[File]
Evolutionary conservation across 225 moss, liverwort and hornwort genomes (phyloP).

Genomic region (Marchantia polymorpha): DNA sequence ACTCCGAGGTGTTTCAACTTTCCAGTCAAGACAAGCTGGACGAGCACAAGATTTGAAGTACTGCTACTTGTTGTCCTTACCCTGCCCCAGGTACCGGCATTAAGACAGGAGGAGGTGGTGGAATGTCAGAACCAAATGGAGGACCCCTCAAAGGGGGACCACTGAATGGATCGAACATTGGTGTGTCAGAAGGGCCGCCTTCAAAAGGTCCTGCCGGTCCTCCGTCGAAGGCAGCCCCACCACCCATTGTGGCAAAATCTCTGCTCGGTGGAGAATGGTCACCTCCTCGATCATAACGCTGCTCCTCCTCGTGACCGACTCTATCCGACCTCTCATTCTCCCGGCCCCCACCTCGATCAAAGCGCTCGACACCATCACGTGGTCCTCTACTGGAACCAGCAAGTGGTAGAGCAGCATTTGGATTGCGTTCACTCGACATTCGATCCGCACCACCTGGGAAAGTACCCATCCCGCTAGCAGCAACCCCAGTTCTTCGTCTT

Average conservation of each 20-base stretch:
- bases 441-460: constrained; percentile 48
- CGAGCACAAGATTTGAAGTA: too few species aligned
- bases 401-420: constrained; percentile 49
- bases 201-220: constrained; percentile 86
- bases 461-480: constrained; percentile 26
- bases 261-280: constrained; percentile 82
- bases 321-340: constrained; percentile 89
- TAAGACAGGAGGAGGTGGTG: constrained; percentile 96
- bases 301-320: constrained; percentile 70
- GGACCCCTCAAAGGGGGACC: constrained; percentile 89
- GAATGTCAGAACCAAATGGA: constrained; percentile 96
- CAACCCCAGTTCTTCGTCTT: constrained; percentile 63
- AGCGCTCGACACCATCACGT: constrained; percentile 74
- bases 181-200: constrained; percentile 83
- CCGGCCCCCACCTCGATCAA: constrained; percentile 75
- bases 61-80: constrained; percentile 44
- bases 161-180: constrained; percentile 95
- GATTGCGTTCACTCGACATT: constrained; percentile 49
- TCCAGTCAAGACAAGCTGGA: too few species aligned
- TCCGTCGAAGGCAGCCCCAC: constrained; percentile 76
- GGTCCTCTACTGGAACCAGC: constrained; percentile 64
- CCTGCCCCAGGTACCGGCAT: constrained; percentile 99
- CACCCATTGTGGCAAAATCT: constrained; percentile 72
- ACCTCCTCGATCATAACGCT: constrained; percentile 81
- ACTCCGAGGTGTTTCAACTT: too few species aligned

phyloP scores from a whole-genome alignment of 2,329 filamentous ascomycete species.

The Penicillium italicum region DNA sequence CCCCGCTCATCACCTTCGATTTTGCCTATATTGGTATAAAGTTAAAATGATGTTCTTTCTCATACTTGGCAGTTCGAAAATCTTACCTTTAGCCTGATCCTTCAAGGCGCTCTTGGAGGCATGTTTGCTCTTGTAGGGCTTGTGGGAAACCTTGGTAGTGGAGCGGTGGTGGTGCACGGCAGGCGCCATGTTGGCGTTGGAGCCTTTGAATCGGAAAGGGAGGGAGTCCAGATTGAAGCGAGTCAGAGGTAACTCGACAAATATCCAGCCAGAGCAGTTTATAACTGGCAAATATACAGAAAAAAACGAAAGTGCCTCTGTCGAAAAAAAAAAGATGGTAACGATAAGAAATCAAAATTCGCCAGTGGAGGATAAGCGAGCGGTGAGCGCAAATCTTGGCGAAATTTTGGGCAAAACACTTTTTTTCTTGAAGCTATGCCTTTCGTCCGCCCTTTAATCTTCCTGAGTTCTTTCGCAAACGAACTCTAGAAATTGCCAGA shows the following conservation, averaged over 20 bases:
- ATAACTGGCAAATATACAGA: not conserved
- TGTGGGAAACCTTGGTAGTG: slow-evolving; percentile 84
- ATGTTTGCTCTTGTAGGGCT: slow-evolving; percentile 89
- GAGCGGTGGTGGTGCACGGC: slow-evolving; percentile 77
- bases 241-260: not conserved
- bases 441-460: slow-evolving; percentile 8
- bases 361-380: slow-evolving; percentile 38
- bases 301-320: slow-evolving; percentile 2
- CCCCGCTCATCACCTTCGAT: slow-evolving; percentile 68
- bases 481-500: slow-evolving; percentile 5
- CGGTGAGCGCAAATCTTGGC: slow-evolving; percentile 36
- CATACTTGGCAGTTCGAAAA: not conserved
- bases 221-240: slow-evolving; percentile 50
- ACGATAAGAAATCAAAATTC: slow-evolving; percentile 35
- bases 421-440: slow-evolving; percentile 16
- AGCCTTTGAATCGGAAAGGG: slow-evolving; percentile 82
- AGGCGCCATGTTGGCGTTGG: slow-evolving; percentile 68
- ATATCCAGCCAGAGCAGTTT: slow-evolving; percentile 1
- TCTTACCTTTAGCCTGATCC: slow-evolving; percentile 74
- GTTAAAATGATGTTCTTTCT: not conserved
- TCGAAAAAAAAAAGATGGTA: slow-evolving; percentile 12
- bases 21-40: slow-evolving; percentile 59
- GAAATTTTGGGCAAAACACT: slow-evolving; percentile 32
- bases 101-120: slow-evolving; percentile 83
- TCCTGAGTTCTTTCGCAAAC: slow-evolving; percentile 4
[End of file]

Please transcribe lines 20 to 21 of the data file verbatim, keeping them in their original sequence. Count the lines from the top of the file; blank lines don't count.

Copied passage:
- bases 161-180: constrained; percentile 95
- GATTGCGTTCACTCGACATT: constrained; percentile 49